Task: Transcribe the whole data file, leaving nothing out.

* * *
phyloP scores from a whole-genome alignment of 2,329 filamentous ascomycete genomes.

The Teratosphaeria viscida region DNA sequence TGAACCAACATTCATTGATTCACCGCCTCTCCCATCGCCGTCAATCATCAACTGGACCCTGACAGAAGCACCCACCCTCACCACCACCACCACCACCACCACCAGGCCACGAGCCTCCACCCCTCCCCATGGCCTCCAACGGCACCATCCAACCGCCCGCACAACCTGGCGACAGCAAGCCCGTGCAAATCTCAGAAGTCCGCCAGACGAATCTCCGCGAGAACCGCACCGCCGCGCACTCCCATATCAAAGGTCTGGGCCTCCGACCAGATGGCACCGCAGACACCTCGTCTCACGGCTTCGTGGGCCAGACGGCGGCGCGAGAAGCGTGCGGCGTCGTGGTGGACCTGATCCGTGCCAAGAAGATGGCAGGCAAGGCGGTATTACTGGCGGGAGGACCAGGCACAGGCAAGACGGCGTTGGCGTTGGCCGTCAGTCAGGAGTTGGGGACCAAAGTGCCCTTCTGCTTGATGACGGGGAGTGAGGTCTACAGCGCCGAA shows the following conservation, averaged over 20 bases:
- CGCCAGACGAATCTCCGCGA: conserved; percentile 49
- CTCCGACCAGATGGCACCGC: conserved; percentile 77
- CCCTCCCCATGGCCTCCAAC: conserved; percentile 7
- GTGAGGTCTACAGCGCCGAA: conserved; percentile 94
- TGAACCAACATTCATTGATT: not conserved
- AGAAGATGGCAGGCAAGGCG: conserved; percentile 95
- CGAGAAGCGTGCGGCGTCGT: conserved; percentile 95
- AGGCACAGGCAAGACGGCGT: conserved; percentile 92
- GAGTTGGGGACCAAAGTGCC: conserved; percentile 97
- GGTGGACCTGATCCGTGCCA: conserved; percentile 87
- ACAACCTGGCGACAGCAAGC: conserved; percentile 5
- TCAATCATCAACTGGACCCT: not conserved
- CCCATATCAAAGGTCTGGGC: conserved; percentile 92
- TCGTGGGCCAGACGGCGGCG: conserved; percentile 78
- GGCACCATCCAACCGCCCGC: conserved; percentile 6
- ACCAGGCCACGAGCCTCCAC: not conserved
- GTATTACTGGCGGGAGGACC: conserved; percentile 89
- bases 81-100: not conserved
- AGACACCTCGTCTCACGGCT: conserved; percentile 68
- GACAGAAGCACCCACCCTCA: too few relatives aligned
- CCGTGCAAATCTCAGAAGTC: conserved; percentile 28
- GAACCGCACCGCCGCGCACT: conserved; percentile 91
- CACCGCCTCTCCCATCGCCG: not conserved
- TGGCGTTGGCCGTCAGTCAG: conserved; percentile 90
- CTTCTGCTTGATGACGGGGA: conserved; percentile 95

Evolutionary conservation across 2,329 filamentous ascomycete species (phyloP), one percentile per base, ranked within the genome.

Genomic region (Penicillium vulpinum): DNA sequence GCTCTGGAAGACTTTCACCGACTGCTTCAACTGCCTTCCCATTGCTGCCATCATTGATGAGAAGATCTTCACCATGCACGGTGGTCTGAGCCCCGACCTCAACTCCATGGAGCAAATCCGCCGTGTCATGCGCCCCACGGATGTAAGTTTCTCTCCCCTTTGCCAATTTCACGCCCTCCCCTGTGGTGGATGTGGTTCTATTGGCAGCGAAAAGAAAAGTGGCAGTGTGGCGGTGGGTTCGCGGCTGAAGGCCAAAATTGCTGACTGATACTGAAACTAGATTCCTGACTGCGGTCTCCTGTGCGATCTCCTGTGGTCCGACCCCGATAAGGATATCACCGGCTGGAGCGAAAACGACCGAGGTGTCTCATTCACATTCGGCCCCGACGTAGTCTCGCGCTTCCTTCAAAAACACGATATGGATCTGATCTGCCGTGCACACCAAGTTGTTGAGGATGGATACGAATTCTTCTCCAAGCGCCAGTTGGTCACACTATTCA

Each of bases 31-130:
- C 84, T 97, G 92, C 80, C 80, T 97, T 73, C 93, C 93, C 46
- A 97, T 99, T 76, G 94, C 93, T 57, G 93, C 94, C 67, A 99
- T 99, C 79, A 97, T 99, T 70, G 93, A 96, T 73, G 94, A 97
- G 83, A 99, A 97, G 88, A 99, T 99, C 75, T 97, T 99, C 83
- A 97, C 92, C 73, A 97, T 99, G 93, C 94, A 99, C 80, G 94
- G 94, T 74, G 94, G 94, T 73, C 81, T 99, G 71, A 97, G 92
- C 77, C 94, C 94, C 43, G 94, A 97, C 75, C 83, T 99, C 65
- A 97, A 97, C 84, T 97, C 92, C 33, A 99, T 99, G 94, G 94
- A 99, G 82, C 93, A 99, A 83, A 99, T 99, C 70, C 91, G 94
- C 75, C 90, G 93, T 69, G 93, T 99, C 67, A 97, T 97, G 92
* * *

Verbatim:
phyloP scores from a whole-genome alignment of 2,329 filamentous ascomycete genomes.

The Teratosphaeria viscida region DNA sequence TGAACCAACATTCATTGATTCACCGCCTCTCCCATCGCCGTCAATCATCAACTGGACCCTGACAGAAGCACCCACCCTCACCACCACCACCACCACCACCACCAGGCCACGAGCCTCCACCCCTCCCCATGGCCTCCAACGGCACCATCCAACCGCCCGCACAACCTGGCGACAGCAAGCCCGTGCAAATCTCAGAAGTCCGCCAGACGAATCTCCGCGAGAACCGCACCGCCGCGCACTCCCATATCAAAGGTCTGGGCCTCCGACCAGATGGCACCGCAGACACCTCGTCTCACGGCTTCGTGGGCCAGACGGCGGCGCGAGAAGCGTGCGGCGTCGTGGTGGACCTGATCCGTGCCAAGAAGATGGCAGGCAAGGCGGTATTACTGGCGGGAGGACCAGGCACAGGCAAGACGGCGTTGGCGTTGGCCGTCAGTCAGGAGTTGGGGACCAAAGTGCCCTTCTGCTTGATGACGGGGAGTGAGGTCTACAGCGCCGAA shows the following conservation, averaged over 20 bases:
- CGCCAGACGAATCTCCGCGA: conserved; percentile 49
- CTCCGACCAGATGGCACCGC: conserved; percentile 77
- CCCTCCCCATGGCCTCCAAC: conserved; percentile 7
- GTGAGGTCTACAGCGCCGAA: conserved; percentile 94
- TGAACCAACATTCATTGATT: not conserved
- AGAAGATGGCAGGCAAGGCG: conserved; percentile 95
- CGAGAAGCGTGCGGCGTCGT: conserved; percentile 95
- AGGCACAGGCAAGACGGCGT: conserved; percentile 92
- GAGTTGGGGACCAAAGTGCC: conserved; percentile 97
- GGTGGACCTGATCCGTGCCA: conserved; percentile 87
- ACAACCTGGCGACAGCAAGC: conserved; percentile 5
- TCAATCATCAACTGGACCCT: not conserved
- CCCATATCAAAGGTCTGGGC: conserved; percentile 92
- TCGTGGGCCAGACGGCGGCG: conserved; percentile 78
- GGCACCATCCAACCGCCCGC: conserved; percentile 6
- ACCAGGCCACGAGCCTCCAC: not conserved
- GTATTACTGGCGGGAGGACC: conserved; percentile 89
- bases 81-100: not conserved
- AGACACCTCGTCTCACGGCT: conserved; percentile 68
- GACAGAAGCACCCACCCTCA: too few relatives aligned
- CCGTGCAAATCTCAGAAGTC: conserved; percentile 28
- GAACCGCACCGCCGCGCACT: conserved; percentile 91
- CACCGCCTCTCCCATCGCCG: not conserved
- TGGCGTTGGCCGTCAGTCAG: conserved; percentile 90
- CTTCTGCTTGATGACGGGGA: conserved; percentile 95

Evolutionary conservation across 2,329 filamentous ascomycete species (phyloP), one percentile per base, ranked within the genome.

Genomic region (Penicillium vulpinum): DNA sequence GCTCTGGAAGACTTTCACCGACTGCTTCAACTGCCTTCCCATTGCTGCCATCATTGATGAGAAGATCTTCACCATGCACGGTGGTCTGAGCCCCGACCTCAACTCCATGGAGCAAATCCGCCGTGTCATGCGCCCCACGGATGTAAGTTTCTCTCCCCTTTGCCAATTTCACGCCCTCCCCTGTGGTGGATGTGGTTCTATTGGCAGCGAAAAGAAAAGTGGCAGTGTGGCGGTGGGTTCGCGGCTGAAGGCCAAAATTGCTGACTGATACTGAAACTAGATTCCTGACTGCGGTCTCCTGTGCGATCTCCTGTGGTCCGACCCCGATAAGGATATCACCGGCTGGAGCGAAAACGACCGAGGTGTCTCATTCACATTCGGCCCCGACGTAGTCTCGCGCTTCCTTCAAAAACACGATATGGATCTGATCTGCCGTGCACACCAAGTTGTTGAGGATGGATACGAATTCTTCTCCAAGCGCCAGTTGGTCACACTATTCA

Each of bases 31-130:
- C 84, T 97, G 92, C 80, C 80, T 97, T 73, C 93, C 93, C 46
- A 97, T 99, T 76, G 94, C 93, T 57, G 93, C 94, C 67, A 99
- T 99, C 79, A 97, T 99, T 70, G 93, A 96, T 73, G 94, A 97
- G 83, A 99, A 97, G 88, A 99, T 99, C 75, T 97, T 99, C 83
- A 97, C 92, C 73, A 97, T 99, G 93, C 94, A 99, C 80, G 94
- G 94, T 74, G 94, G 94, T 73, C 81, T 99, G 71, A 97, G 92
- C 77, C 94, C 94, C 43, G 94, A 97, C 75, C 83, T 99, C 65
- A 97, A 97, C 84, T 97, C 92, C 33, A 99, T 99, G 94, G 94
- A 99, G 82, C 93, A 99, A 83, A 99, T 99, C 70, C 91, G 94
- C 75, C 90, G 93, T 69, G 93, T 99, C 67, A 97, T 97, G 92